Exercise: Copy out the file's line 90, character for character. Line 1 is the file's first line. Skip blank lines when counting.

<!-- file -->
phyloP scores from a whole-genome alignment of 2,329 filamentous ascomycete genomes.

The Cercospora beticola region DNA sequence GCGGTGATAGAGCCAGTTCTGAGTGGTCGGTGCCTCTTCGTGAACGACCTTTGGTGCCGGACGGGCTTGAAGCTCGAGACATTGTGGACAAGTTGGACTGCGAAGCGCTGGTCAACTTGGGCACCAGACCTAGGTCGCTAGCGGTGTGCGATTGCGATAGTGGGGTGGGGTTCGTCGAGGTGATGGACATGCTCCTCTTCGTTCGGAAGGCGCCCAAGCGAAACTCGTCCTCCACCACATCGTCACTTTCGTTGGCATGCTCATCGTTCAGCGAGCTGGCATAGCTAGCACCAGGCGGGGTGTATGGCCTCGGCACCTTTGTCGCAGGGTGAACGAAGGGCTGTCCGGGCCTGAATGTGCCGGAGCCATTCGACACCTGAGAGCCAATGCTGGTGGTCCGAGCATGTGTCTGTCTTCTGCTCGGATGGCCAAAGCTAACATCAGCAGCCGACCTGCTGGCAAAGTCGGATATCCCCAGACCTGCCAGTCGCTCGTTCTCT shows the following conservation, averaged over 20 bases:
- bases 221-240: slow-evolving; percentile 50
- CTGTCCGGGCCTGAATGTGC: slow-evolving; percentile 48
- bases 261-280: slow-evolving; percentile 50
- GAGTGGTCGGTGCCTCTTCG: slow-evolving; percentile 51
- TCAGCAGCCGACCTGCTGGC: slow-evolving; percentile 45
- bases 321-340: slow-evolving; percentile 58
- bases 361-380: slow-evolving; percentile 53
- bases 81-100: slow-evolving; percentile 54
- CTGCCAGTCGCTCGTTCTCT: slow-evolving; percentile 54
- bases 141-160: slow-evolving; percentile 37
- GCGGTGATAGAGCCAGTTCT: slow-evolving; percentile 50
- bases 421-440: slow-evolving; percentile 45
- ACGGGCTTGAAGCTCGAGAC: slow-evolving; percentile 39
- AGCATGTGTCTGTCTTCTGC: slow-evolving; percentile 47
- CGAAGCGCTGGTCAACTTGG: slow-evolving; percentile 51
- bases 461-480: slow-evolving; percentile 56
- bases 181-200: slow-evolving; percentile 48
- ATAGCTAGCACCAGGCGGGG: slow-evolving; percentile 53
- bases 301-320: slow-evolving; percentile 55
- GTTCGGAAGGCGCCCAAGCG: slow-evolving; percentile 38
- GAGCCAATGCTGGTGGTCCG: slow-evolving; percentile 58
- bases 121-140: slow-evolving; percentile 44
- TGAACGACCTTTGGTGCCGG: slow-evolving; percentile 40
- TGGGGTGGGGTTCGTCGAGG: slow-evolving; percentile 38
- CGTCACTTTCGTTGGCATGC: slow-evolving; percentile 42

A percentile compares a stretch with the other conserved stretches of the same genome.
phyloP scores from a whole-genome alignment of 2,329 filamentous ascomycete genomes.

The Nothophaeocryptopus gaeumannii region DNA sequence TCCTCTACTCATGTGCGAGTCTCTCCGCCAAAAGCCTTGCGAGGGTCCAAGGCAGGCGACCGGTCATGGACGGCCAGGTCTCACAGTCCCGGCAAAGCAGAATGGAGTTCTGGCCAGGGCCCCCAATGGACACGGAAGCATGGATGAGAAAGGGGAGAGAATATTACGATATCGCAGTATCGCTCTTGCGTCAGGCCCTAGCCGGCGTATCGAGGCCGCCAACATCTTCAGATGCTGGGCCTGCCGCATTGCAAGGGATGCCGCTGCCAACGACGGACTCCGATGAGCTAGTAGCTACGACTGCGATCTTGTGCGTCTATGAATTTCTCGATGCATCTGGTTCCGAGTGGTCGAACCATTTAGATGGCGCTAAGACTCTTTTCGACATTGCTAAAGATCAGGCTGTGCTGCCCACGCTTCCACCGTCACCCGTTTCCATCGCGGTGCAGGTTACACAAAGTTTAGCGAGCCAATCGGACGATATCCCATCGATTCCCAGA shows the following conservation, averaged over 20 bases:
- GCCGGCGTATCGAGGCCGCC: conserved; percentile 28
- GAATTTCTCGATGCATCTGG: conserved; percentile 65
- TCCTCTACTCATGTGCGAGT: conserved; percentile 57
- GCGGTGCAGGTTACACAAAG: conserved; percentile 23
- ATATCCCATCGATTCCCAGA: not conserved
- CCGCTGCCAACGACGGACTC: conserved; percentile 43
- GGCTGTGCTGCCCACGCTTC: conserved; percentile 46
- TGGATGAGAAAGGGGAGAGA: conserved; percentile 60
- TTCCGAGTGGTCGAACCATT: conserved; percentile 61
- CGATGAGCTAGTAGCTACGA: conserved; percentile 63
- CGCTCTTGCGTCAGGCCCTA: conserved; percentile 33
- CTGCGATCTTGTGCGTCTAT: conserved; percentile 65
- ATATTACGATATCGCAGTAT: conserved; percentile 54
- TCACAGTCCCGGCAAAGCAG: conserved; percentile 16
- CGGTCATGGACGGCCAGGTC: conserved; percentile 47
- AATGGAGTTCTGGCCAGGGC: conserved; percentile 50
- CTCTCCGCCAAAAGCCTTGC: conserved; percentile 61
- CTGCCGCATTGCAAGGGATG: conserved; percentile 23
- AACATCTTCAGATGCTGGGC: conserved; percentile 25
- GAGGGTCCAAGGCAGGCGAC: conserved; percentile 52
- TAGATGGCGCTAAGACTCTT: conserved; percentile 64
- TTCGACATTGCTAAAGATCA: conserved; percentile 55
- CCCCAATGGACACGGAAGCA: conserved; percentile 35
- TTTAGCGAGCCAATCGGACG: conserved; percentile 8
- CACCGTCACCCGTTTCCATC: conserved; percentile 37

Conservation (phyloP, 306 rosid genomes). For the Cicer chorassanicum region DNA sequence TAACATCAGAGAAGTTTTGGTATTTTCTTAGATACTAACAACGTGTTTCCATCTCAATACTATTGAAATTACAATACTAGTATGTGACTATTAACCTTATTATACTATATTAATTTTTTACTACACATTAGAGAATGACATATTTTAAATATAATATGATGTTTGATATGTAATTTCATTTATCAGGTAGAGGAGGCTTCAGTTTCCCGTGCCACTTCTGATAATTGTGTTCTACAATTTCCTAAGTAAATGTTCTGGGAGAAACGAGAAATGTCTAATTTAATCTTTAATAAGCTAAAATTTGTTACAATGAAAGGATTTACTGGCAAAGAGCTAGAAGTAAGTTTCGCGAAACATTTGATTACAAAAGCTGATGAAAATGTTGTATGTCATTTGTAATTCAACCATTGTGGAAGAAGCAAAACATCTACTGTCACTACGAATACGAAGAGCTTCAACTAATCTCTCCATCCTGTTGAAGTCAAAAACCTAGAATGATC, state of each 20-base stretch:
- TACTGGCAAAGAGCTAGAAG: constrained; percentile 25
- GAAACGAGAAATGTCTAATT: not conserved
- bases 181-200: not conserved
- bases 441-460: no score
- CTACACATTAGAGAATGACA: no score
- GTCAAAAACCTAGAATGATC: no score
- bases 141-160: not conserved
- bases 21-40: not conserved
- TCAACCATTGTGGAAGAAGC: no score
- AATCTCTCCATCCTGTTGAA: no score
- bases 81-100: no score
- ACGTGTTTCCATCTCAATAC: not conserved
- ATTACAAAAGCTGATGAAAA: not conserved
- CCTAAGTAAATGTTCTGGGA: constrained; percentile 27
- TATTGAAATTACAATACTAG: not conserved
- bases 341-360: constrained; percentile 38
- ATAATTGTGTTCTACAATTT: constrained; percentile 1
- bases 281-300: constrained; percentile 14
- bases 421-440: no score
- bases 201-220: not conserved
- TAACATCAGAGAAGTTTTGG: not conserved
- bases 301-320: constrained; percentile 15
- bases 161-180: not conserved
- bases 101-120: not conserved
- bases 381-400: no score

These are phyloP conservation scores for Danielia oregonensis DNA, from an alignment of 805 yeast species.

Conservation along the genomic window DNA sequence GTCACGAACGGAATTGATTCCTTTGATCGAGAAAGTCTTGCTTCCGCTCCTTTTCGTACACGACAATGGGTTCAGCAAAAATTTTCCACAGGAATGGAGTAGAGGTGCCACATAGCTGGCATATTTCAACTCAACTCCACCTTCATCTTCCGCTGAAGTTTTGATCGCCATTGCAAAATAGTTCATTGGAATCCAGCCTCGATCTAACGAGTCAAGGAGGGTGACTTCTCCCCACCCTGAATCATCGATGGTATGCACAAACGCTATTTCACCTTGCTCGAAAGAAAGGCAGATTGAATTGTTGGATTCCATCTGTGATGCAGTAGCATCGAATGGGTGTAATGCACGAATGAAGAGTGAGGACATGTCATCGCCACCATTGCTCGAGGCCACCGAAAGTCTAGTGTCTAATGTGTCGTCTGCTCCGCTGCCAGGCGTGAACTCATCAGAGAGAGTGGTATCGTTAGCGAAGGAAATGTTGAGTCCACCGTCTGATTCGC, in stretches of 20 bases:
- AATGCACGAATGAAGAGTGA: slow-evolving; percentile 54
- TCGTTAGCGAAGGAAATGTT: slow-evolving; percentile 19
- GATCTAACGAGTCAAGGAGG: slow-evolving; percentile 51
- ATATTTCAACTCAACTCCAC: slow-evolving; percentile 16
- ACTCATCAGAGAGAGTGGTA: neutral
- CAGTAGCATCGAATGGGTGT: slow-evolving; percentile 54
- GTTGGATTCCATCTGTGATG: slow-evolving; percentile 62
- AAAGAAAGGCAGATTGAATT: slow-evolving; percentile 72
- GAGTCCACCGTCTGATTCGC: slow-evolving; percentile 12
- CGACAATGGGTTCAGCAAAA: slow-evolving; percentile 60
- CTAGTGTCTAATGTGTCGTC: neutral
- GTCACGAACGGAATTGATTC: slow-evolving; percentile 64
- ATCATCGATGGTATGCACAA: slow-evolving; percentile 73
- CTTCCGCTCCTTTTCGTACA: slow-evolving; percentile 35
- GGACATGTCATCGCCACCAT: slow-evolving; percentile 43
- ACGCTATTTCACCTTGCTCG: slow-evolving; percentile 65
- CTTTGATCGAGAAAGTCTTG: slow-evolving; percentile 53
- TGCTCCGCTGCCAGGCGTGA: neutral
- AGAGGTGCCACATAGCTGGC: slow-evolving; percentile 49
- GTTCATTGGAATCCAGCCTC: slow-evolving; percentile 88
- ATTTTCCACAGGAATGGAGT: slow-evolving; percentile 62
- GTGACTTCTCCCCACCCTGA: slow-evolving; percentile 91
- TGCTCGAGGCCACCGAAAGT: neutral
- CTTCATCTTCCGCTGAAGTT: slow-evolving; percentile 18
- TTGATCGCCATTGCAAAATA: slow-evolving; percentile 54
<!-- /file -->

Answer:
- GTTGGATTCCATCTGTGATG: slow-evolving; percentile 62